Guardian UK – Scientists have taken skin cells from a patient with liver disease and turned them into replacement liver cells, in a biological tour de force that promises to transform how the condition is treated.
The procedure will have to undergo several years of trials before it can be used in humans, but if approved, it could launch a new era of personalised therapies for serious genetic disorders.
In Britain 30,000 people carry a genetic defect that causes antitrypsin deficiency, a disease that can only be cured by a liver transplant. The operation requires a suitable donor organ and costs around £500,000, with drugs to prevent rejection by the immune system adding more than £20,000 a year to medical costs.
Treating a patient with their own cells removes the need for anti-rejection drugs, reduces the burden on strained transplant services and is likely to be cheaper, the scientists behind the technique believe.
The scientists now hope to partner with a major pharmaceutical firm and work towards trials in people. Rather than injecting the cells directly into patients, the cells will probably be encapsulated in a porous bag. This will ensure that patients are not put at risk if some of the cells turn out to be faulty and develop into tumour cells.
Scientists elsewhere are now expected to develop the procedure to treat other genetic conditions, including those that require the correction of several mutations at once.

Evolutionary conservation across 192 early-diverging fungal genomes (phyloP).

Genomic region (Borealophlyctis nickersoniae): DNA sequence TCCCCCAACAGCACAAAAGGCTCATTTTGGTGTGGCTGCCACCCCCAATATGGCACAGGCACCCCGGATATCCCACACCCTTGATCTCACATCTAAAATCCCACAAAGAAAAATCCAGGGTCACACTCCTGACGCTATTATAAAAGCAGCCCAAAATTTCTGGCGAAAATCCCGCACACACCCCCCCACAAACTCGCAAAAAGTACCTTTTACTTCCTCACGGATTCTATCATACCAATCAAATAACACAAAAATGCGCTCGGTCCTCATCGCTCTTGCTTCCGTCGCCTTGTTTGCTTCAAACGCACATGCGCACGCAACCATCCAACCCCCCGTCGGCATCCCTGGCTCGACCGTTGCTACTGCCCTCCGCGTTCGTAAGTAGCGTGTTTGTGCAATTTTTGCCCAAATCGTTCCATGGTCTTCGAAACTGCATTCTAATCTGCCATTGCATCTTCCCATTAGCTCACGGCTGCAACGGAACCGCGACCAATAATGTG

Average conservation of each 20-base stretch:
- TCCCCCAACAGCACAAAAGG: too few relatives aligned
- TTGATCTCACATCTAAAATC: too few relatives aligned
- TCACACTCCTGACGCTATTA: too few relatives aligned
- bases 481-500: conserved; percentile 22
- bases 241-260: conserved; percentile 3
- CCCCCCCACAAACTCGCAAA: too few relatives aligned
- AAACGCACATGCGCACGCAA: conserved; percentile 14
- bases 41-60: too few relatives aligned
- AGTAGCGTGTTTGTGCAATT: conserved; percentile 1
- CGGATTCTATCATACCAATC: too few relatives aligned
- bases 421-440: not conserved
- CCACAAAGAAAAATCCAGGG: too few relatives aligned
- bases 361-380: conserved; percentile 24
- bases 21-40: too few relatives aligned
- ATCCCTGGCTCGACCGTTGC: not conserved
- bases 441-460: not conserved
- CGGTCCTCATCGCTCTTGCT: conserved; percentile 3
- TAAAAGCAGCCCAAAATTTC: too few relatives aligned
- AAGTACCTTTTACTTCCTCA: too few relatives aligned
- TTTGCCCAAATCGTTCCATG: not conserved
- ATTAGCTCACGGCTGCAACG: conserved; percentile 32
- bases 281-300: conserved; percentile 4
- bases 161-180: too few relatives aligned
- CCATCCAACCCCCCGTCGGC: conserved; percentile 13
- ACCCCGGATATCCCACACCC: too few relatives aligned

Human induced pluripotent stem cells (iPSCs) represent a unique opportunity for regenerative medicine because they offer the prospect of generating unlimited quantities of cells for autologous transplantation, with potential application in treatments for a broad range of disorders. However, the use of human iPSCs in the context of genetically inherited human disease will require the correction of disease-causing mutations in a manner that is fully compatible with clinical applications. The methods currently available, such as homologous recombination, lack the necessary efficiency and also leave residual sequences in the targeted genome. Therefore, the development of new approaches to edit the mammalian genome is a prerequisite to delivering the clinical promise of human iPSCs. Here we show that a combination of zinc finger nucleases (ZFNs) and piggyBac technology in human iPSCs can achieve biallelic correction of a point mutation (Glu342Lys) in the α1-antitrypsin (A1AT, also known as SERPINA1) gene that is responsible for α1-antitrypsin deficiency. Genetic correction of human iPSCs restored the structure and function of A1AT in subsequently derived liver cells in vitro and in vivo. This approach is significantly more efficient than any other gene-targeting technology that is currently available and crucially prevents contamination of the host genome with residual non-human sequences. Our results provide the first proof of principle, to our knowledge, for the potential of combining human iPSCs with genetic correction to generate clinically relevant cells for autologous cell-based therapies.